And now, lets fast forward, from their opening game in Shea Stadium, in 1993, to August 8th, 2013. On  August 8th, I quit being a Rockies fan. They just ended their season by finishing their road-trip with a 1-9 record. But whats worse, oh Henry, is how they lost, and to whom they lost. The trip started against the Braves with 9-8, 11-3, 9-0, 11-2 losses to the Braves. And it ended by being swept by the Mets- arguably the only team in the MLB who has been more pathetic than the Rockies in the last 20 years. That loss in August 8th to the Mets, completing the sweep-- was it for me. I was checking out.
   But, this was mainly just a big, fat, unnecessary, digression. Let me get to the point.
   Let me first introduce my main point by just informing my thousands of readers, from Canada to Mexico, to Israel, France, Russia, and now, most recently, Australia of a new up and coming website about which you might not have heard, but which will play a critical role in my overly-over-drawnout story. I am extraordinarily tech-savvy, so you might not be aware of this, dear readers, but there is a new website called www.twitter.com that is a new type of facebook. Famous rabbis, like  myself have accounts, with myriads of followers. We can tweet (ie. write) very short messages including 120 characters to our devoted followers. This is the newest trend nowadays, so naturally, I have a blossoming account. Check me out at @dannywolfe1. When I resigned from being a Rockies fan, I became a Cleveland Indians fan. The logic was as follows. My Better half is from Cleveland. The Indians are from Cleveland. Therefore, I should love the Cleveland Indians. And I do. So I thought that my hundreds of Twitter followers would want to know about my not-so-sudden change of allegiance. So I sent a Tweet,  (ie. a message) that in addition to going to my hundreds of followers, also went to the Rockies, and the Indians. It said as follows:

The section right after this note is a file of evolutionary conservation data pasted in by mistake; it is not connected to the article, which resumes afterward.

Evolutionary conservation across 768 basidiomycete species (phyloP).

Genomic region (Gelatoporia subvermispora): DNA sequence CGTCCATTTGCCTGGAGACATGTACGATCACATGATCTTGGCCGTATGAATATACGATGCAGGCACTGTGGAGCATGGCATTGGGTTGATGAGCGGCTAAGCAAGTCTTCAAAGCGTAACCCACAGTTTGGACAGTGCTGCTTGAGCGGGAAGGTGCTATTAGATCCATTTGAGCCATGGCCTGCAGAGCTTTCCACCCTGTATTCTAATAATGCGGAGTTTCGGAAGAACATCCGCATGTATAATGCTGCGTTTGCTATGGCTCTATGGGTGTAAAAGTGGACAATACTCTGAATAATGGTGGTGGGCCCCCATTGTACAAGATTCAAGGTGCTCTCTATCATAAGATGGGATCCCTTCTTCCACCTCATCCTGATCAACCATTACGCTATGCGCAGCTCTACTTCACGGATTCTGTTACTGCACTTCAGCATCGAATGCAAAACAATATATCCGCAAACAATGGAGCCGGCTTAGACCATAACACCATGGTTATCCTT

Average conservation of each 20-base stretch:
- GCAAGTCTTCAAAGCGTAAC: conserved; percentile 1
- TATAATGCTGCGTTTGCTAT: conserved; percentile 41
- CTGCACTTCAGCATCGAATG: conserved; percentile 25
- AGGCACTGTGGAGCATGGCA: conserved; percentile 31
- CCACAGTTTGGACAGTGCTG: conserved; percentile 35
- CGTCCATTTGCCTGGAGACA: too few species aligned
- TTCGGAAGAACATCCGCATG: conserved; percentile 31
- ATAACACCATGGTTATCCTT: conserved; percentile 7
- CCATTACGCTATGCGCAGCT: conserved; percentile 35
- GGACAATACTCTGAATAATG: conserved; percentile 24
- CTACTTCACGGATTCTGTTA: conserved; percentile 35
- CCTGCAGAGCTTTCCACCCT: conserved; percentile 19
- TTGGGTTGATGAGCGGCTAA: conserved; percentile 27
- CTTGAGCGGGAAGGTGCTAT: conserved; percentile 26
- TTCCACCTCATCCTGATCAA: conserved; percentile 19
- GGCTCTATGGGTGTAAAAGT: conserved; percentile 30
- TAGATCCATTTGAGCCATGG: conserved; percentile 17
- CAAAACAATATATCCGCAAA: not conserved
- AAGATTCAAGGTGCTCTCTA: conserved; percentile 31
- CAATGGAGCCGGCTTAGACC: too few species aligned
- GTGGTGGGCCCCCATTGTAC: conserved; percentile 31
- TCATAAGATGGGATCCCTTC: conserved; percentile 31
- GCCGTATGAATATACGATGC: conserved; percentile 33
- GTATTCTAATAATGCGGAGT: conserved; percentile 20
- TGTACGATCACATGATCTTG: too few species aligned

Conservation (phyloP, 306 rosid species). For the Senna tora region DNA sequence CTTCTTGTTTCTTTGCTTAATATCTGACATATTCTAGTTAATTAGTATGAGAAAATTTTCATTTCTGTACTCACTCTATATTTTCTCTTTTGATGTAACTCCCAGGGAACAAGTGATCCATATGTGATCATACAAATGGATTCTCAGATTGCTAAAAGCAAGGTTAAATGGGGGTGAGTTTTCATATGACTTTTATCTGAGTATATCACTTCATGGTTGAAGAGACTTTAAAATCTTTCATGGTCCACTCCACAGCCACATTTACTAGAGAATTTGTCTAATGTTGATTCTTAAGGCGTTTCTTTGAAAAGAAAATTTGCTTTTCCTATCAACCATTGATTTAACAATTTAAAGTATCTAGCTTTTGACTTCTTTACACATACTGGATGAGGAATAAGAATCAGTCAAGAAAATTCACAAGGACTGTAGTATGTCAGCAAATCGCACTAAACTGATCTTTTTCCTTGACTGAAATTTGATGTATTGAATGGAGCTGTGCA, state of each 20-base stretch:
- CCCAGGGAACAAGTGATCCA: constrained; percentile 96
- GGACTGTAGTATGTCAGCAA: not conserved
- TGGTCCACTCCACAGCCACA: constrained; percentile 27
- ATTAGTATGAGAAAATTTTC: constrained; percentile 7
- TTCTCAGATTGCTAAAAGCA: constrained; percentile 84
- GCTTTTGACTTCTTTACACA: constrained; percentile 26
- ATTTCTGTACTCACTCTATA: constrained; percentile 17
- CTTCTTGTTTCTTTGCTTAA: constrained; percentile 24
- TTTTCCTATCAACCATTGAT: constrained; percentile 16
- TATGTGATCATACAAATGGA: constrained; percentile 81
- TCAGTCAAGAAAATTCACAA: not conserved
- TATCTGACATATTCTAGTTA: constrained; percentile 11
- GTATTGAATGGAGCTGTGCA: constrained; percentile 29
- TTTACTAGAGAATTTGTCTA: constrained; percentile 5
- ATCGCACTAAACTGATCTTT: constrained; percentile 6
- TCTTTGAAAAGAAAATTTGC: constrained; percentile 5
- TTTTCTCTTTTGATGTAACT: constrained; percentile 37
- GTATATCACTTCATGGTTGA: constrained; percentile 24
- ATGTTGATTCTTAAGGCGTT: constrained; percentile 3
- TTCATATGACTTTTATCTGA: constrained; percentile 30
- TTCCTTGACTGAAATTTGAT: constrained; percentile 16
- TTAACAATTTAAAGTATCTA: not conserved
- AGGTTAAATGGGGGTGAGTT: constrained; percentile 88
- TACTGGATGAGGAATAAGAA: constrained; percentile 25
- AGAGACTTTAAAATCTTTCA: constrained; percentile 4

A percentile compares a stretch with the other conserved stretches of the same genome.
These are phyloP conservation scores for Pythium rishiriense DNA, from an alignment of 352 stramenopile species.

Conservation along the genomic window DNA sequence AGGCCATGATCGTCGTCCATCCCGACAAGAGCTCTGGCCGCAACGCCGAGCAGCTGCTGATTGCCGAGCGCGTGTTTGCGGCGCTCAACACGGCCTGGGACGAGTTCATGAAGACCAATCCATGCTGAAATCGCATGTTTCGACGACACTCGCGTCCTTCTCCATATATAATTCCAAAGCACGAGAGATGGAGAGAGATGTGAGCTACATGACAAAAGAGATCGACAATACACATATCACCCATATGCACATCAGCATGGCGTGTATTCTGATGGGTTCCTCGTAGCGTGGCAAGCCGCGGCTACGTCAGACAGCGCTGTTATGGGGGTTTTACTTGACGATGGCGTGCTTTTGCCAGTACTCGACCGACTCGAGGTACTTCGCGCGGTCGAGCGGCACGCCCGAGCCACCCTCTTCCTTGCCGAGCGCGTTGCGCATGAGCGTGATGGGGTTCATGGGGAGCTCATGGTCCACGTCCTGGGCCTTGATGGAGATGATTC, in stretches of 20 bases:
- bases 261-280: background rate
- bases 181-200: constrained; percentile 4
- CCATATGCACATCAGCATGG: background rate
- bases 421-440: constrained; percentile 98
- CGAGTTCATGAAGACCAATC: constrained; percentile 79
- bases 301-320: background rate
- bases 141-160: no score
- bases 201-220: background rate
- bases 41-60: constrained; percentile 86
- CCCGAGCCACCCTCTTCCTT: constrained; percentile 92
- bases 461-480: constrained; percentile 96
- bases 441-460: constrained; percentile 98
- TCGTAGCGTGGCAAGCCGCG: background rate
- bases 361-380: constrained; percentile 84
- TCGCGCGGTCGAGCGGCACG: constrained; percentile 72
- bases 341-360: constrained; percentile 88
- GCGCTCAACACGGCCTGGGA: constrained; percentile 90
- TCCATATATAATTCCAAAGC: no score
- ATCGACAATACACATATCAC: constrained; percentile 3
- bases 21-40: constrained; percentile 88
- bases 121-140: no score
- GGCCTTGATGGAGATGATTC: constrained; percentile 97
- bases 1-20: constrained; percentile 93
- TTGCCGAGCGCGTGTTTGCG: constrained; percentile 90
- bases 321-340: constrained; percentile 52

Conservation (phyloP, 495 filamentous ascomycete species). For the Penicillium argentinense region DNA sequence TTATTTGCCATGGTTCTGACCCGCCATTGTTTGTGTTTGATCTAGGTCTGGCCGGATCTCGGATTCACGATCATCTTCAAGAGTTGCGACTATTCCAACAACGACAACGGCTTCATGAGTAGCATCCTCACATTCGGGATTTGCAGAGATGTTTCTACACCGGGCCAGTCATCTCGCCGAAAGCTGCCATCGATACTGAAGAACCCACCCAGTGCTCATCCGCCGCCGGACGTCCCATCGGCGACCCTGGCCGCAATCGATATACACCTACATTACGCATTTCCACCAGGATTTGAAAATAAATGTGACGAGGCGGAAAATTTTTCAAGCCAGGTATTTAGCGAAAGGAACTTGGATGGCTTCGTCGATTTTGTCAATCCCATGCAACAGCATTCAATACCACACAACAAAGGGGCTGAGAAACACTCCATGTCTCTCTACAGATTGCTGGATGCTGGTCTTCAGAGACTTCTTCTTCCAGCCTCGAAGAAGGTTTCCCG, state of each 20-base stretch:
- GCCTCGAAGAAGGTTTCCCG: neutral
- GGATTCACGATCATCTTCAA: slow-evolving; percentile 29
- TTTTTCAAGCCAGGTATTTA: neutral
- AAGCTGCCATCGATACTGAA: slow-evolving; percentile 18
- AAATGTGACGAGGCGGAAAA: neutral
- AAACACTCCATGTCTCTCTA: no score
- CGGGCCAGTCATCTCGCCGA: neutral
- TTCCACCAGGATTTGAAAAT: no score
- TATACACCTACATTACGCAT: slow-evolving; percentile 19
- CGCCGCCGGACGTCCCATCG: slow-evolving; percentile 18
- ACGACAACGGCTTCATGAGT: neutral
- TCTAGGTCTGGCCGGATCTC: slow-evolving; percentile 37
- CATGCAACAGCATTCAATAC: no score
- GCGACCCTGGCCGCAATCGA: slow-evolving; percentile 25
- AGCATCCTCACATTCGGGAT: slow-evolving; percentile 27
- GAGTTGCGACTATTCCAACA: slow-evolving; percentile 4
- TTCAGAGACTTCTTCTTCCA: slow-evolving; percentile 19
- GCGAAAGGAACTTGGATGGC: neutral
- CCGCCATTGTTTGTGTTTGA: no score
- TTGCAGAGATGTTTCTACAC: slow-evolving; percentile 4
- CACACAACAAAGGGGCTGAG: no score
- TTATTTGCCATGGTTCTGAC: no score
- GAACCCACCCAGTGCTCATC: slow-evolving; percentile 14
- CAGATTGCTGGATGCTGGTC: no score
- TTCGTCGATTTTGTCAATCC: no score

swept to the ? You mean nothing to me. We are done. Its been a depressing 20 years. Bye. I am now an fan.